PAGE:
Special Report: Drilling at Impact’s Rockwell prospect has returned good grades of platinum+palladium+gold (3PGE) with copper and nickel over at least 400m of strike.

Results from five holes at Rockwell, part of the Little Broken Hill Gabbro (LBHG) within the Broken Hill project in New South Wales, indicates the ultramafic unit contains robust widths of up to 60m of 3PGE mineralisation with individual assays of up to 2.6 grams per tonne (g/t) 3PGE, 1.1 per cent nickel and 0.7 per cent copper.

Impact Minerals (ASX:IPT) added that mineralisation appears to increase in thickness and grade at depth and to the south while remaining open in all directions.

“These new assays demonstrate that the basal ultramafic unit of the LBHG contains thick widths of modest grades of PGE, nickel and copper with higher grades in many places over a significant strike extent. The LBHG is basically starting to light up like a Christmas tree,” managing director Dr Mike Jones said.

“Given that our drill program is the first ever to test the basal unit, which extends over the entire 6.5km long extent of the intrusion, further supports our growing belief that the LBHG may potentially contain a vast reservoir of PGEs and possibly nickel and copper.”

Broken Hill drilling

The LBHG is believed to be of a similar size, age, chemical composition and in the same geodynamic setting as the giant Jinchuan nickel-copper-PGE deposit in China.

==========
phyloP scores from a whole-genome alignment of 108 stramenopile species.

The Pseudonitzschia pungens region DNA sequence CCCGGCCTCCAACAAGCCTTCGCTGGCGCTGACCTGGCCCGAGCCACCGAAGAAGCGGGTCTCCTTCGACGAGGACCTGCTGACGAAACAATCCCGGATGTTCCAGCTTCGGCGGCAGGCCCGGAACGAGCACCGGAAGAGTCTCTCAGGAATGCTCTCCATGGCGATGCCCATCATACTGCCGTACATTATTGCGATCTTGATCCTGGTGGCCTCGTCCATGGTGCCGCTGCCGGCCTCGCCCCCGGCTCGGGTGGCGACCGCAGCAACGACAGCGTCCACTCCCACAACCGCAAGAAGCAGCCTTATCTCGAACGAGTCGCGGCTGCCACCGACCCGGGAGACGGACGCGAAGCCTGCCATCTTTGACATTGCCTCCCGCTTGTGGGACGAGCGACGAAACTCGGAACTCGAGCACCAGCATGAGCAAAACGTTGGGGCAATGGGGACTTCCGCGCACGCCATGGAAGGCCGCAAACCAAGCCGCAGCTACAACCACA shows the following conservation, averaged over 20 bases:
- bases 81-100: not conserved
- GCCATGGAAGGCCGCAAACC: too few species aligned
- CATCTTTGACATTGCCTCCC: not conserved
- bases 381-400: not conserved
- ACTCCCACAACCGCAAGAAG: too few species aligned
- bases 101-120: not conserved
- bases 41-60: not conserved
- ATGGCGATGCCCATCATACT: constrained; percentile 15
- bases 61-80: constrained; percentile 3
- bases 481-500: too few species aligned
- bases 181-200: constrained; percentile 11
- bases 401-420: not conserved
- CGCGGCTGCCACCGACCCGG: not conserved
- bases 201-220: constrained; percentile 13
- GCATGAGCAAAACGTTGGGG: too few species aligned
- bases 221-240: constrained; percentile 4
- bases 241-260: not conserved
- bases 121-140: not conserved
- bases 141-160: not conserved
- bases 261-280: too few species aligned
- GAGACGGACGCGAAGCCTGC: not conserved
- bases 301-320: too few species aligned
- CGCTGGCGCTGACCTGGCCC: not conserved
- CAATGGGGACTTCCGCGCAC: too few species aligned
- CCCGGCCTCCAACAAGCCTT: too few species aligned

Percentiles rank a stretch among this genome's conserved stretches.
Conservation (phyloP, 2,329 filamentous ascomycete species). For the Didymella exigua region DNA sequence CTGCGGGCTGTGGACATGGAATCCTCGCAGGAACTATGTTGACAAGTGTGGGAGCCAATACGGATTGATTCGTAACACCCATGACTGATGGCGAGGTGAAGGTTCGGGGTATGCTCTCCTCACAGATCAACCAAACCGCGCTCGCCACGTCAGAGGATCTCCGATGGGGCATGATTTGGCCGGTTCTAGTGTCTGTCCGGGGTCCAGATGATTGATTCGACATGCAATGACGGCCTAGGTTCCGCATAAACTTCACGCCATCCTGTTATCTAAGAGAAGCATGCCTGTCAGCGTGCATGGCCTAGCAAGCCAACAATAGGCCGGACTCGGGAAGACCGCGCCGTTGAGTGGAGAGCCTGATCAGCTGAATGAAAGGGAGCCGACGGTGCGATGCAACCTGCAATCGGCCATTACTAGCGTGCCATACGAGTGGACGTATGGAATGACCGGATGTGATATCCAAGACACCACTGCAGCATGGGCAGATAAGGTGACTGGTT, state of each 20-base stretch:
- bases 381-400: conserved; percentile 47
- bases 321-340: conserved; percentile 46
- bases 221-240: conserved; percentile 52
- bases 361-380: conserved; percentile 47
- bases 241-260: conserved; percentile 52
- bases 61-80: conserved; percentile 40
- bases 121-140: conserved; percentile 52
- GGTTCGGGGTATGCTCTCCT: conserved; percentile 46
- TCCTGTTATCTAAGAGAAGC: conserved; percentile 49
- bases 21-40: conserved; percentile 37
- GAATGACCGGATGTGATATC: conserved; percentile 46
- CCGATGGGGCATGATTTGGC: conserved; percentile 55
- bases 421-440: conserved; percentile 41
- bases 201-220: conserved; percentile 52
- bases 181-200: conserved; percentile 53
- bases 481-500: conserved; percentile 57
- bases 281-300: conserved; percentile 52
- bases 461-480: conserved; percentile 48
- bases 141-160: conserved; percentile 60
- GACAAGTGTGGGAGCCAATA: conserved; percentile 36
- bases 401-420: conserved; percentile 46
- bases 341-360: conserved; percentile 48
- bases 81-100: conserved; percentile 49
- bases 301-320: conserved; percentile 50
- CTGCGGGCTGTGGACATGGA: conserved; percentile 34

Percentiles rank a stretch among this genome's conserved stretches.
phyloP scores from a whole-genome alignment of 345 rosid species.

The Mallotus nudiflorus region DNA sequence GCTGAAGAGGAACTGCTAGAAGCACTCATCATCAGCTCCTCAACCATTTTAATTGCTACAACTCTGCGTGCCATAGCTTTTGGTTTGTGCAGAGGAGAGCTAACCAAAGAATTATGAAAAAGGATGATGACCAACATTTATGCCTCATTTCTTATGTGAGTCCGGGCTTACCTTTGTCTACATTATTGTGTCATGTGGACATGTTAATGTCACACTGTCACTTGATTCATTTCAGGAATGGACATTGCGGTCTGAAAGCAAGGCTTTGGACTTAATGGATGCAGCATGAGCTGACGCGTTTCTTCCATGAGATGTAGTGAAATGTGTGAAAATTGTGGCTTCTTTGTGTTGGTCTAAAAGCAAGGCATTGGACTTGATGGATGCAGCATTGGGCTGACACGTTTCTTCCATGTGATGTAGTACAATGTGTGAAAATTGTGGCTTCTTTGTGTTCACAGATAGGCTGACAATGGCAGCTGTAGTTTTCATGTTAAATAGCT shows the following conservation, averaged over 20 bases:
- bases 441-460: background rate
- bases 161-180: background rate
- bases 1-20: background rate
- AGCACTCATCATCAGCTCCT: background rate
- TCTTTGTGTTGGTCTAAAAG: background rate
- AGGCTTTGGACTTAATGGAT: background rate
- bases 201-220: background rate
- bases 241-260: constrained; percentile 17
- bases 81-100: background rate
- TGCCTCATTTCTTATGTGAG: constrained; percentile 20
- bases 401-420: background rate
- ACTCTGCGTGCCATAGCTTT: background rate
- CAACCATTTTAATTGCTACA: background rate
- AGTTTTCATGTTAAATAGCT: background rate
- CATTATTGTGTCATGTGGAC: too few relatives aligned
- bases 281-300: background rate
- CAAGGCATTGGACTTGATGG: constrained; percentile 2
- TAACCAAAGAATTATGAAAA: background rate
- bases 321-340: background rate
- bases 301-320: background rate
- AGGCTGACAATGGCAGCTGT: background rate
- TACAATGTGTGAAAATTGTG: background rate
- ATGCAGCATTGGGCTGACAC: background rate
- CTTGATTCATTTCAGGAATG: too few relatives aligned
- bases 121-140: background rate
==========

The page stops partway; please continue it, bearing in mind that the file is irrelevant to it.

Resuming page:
Impact has completed 28 holes at Rockwell with assays from the earlier 13 holes returning strongly anomalous copper, nickel and PGE mineralisation.

Assays for the remaining 10 holes are expected to be released in January 2021.

The company has also drilled a further 41 holes in the central part of the LBHG to test the upper parts of the target, which are dominated by rocks of gabbro composition rather than ultramafic as found at the base.

Assay data released to date suggests that the proprietary ratio calculated for PGE exploration is a very good guide to the presence or absence of PGEs at the LBHG.

However, there is relatively poor correlation with grade compared to Platinum Springs, which the company believes may be due to the different rock geochemistry. Further research is underway.


This article was developed in collaboration with Impact Minerals, a Stockhead advertiser at the time of publishing.


This article does not constitute financial product advice. You should consider obtaining independent advice before making any financial decisions.